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In Morayfield QLD on “Reconfiguring a Lot -...” at 26 Rangeview Road, Morayfield QLD 4506:

Ken Herbert commented

I am a local resident and I object strongly to this application on several grounds.
1. Observing other subdivision developments which this developer has hand a hand in (info available on line), we see very heavy, to total, clearing of ecologically and environmentally significant trees. These trees are crucial for many reasons including, but not limited to, habitat and mitigation of “heat island effect” which blights many modern subdivisions with insufficient trees and significant paved surfaces. I remind all concerned that we are in an environmentally sensitive area with Sheep Station Creek and its riparian zone as well as Sheep Station Creek Conservation Park nearby. The recent subdivision developments along McLoughlin Road and J Dobson Rd have already had an obvious negative effect on native fauna – koalas, kangaroos, bird species - and flora. This proposed development will further exacerbate this issue. This is already obvious to any honest person.
2. The proposed residential subdivision adds to flood risk in the area. This area is naturally affected by seasonal flooding, but clearing of the land, modifications of ground levels and contours, and the removal of larger trees allows for higher water run off velocities into catchments which create more severe flooding and erosion of precious top soils. The proposed development is part the way up a steep hill and the aforementioned effects are even more likely to occur due to the elevations and land contours relevant.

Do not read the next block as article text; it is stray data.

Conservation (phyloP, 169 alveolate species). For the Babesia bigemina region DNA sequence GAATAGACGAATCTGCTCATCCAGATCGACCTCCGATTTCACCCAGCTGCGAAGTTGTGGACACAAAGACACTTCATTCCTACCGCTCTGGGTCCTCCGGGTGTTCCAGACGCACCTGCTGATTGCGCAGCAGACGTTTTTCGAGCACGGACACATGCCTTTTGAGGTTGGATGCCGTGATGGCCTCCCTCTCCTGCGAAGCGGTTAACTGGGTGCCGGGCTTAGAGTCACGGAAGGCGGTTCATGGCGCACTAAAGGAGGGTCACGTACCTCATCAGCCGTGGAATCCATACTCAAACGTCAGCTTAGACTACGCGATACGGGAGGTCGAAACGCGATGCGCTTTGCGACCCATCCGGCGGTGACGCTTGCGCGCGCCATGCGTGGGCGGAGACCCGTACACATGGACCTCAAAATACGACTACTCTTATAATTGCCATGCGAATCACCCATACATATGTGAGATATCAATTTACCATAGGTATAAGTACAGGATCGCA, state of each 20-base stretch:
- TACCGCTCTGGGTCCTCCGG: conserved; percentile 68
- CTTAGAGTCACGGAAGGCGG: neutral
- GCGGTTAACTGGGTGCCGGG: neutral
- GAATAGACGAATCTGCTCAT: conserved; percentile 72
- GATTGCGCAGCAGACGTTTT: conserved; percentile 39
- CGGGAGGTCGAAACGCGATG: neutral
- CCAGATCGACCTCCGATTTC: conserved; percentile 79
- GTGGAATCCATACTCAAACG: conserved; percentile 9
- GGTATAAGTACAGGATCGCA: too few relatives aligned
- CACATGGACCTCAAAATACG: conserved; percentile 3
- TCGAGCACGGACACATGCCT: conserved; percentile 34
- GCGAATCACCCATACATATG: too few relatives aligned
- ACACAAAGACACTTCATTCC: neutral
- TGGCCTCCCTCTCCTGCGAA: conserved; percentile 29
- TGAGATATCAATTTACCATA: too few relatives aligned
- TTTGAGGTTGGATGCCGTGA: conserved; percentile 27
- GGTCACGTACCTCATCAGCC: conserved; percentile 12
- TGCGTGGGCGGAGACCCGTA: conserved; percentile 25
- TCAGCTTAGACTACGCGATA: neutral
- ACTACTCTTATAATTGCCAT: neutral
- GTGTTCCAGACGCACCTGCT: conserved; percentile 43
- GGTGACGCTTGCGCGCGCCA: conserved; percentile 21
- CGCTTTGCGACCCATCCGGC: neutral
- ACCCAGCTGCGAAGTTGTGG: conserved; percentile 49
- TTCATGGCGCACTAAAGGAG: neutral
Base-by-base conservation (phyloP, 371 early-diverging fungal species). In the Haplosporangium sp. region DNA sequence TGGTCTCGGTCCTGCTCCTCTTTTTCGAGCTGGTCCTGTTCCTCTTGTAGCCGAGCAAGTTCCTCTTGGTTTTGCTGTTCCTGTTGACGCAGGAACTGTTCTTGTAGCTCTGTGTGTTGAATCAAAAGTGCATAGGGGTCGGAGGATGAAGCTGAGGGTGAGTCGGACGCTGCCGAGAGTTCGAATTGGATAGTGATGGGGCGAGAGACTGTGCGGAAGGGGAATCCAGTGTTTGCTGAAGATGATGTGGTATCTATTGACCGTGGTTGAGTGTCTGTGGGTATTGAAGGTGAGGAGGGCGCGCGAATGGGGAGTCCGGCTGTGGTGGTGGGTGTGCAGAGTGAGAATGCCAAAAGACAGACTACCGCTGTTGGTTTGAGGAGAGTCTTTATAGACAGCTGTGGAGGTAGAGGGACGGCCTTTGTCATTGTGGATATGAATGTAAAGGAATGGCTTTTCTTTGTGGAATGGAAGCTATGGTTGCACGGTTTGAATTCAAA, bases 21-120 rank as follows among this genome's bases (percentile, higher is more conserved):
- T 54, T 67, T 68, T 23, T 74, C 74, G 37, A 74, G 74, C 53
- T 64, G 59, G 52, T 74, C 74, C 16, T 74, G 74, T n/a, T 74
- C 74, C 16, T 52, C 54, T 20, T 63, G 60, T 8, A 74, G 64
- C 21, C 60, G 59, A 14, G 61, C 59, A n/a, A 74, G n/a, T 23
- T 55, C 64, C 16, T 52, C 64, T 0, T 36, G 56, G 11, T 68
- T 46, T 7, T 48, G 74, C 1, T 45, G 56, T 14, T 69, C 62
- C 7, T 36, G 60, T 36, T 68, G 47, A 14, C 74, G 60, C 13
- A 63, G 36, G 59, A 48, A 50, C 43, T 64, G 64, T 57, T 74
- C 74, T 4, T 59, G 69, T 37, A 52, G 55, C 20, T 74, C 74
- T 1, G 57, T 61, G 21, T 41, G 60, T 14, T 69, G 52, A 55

3. Infrastructure is already appallingly insufficient for the growing population in the local area. Roads (esp. McLoughlin and Rangeview) are often too narrow, drains and bridges cannot cope with even moderate flooding, there are no bus stops for our children when travelling to and from school, intersections and corners can become dangerous, etc. By increasing the population even more we further exacerbate the issues. What contributions will the developer make to at least neutralise the effect of scores of extra residents? If recent developments are a guide, the answer is “insufficient”.
I ask that the council seriously reconsider this application and support our community in protecting this unique and environmentally significant area. We have already seen many examples of devastation in the last 18 months in our immediate area. We are not fooled by the 3000 square metre average block size, as we have already seen a significant number of such blocks with their very large brick houses, with large 4 bay sheds, large concrete or paved driveways, no trees and numerous cars littering the footpaths or kerbs. People frequently have a tendency to build up to their block size, and in the process a semi-rural pocket is turned into an environmentally impoverished suburbia.

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